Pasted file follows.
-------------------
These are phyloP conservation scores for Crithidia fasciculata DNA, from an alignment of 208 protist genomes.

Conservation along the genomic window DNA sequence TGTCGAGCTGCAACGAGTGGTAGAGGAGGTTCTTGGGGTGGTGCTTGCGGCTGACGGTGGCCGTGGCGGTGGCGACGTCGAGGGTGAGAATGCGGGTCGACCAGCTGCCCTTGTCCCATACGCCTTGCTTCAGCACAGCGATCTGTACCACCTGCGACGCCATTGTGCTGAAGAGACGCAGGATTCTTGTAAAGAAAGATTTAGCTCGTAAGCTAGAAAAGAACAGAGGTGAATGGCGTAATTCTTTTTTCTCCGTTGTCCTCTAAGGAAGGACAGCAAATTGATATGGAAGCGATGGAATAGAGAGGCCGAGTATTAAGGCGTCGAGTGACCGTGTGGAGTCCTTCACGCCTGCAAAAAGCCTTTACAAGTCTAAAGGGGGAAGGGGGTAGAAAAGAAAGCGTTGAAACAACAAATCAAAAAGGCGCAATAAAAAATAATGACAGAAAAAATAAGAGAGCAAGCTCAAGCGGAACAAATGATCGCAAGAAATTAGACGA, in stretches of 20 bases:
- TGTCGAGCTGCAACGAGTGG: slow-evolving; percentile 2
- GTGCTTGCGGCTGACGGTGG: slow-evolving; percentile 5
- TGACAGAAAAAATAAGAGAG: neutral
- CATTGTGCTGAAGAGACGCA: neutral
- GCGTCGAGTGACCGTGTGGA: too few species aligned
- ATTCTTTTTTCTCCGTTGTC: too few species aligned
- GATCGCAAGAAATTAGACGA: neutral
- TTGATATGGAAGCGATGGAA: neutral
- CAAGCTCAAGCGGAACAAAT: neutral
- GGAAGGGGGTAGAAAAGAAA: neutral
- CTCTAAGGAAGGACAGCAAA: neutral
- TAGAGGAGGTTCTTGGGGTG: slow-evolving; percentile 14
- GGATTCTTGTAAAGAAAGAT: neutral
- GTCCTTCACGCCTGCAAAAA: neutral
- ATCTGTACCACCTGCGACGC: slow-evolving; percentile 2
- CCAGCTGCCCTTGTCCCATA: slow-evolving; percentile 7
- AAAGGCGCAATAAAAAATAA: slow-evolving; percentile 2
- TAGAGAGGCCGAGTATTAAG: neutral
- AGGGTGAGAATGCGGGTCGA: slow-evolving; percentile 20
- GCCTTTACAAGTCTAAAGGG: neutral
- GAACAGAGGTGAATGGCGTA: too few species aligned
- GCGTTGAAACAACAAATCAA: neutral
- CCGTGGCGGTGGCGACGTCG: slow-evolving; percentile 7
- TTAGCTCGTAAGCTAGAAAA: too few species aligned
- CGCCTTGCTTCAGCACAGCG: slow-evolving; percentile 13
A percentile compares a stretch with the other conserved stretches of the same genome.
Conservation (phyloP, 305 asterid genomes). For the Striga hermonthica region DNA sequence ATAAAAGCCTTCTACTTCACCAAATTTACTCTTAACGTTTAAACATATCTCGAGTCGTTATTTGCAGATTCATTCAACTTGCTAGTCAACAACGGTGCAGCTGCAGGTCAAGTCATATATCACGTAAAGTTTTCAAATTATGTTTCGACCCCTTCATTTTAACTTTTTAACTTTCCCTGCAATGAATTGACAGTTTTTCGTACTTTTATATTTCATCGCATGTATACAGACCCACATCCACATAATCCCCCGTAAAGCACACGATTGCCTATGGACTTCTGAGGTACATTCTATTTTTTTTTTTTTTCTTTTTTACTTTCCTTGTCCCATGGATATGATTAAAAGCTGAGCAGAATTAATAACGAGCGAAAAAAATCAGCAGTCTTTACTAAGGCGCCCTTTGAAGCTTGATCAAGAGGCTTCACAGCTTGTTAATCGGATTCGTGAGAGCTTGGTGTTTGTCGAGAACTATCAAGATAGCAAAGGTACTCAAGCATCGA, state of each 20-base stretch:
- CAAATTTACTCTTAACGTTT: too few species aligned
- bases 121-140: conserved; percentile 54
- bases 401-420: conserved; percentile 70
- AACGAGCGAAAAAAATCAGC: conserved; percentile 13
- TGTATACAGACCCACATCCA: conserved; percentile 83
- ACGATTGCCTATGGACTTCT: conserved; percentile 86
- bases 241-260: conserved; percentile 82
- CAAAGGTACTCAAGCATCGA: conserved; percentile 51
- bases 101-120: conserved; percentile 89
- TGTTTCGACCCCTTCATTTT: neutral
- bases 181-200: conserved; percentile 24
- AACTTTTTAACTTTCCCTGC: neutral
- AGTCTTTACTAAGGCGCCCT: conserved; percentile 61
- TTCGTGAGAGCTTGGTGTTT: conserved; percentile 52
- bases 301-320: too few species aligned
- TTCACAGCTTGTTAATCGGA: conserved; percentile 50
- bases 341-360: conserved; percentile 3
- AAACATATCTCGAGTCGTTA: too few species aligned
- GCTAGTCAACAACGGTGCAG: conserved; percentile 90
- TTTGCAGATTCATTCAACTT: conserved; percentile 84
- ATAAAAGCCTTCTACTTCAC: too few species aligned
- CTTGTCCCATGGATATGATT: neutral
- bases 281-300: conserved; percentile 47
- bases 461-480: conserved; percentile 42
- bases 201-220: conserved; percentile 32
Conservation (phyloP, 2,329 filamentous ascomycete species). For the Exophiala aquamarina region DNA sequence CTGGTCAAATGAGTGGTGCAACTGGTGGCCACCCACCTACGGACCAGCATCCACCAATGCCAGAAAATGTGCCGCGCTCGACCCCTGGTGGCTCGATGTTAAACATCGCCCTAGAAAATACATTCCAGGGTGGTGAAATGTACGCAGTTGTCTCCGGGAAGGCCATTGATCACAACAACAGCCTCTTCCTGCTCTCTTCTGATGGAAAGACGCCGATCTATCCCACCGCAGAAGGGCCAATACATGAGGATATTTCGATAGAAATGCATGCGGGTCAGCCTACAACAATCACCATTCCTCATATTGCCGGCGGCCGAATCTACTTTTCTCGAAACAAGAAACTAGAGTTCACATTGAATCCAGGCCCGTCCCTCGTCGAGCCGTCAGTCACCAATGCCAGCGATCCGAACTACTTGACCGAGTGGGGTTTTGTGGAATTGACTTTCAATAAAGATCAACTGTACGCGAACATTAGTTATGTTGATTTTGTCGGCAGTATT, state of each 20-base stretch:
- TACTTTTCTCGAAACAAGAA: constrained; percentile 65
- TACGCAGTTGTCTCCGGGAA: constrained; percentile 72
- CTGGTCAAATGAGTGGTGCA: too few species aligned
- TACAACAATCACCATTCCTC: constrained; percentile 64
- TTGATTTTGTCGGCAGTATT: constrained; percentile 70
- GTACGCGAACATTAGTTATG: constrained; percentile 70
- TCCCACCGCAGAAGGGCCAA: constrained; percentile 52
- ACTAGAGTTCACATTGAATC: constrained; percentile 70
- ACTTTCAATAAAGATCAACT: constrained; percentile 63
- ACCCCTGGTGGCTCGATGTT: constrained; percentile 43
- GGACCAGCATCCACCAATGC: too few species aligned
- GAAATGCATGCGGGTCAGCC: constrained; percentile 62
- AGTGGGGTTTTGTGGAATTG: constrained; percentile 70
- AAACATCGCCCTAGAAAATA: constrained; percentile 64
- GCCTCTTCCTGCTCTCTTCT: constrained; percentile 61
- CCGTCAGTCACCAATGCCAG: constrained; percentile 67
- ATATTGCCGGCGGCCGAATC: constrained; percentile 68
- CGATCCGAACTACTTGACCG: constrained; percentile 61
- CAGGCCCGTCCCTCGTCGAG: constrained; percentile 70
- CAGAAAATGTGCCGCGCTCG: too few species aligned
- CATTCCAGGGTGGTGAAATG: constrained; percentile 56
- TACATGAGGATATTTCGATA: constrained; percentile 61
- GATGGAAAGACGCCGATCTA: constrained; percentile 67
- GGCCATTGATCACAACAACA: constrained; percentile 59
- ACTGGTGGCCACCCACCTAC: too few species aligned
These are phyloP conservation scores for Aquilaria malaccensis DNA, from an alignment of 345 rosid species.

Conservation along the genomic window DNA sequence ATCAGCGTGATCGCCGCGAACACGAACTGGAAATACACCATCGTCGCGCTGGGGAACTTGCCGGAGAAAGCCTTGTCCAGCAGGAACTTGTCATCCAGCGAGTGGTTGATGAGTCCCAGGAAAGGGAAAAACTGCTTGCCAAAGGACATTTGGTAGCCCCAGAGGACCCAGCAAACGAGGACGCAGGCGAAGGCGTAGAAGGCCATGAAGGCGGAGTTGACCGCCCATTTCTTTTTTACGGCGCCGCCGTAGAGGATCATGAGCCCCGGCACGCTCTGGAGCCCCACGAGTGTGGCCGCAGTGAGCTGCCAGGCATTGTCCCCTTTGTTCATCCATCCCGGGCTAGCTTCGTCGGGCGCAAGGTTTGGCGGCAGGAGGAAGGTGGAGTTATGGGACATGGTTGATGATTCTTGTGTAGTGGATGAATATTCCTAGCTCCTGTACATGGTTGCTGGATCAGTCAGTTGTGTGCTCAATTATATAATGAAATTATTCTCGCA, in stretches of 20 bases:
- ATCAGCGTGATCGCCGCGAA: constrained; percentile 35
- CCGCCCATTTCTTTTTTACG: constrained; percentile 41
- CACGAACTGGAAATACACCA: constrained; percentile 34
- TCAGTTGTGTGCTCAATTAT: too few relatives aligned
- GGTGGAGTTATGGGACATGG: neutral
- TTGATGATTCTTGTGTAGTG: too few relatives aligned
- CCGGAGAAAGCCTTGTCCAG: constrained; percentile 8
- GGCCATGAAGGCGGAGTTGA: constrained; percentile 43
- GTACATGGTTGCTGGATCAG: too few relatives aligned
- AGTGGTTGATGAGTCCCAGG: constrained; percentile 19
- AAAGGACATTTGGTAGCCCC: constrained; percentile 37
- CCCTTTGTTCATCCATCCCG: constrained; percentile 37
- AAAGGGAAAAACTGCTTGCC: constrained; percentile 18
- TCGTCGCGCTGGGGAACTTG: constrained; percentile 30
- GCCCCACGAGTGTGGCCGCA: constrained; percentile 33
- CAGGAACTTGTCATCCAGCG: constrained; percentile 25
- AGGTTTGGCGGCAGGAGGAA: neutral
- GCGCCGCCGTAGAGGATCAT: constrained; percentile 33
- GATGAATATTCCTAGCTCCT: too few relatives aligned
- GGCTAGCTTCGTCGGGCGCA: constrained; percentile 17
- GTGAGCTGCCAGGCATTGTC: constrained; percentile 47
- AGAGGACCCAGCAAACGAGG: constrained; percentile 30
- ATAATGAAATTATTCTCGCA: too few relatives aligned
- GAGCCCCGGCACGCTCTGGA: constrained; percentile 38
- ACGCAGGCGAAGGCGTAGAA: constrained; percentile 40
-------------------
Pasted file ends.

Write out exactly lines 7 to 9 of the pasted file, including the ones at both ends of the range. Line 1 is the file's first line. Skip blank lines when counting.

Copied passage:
- GCGTCGAGTGACCGTGTGGA: too few species aligned
- ATTCTTTTTTCTCCGTTGTC: too few species aligned
- GATCGCAAGAAATTAGACGA: neutral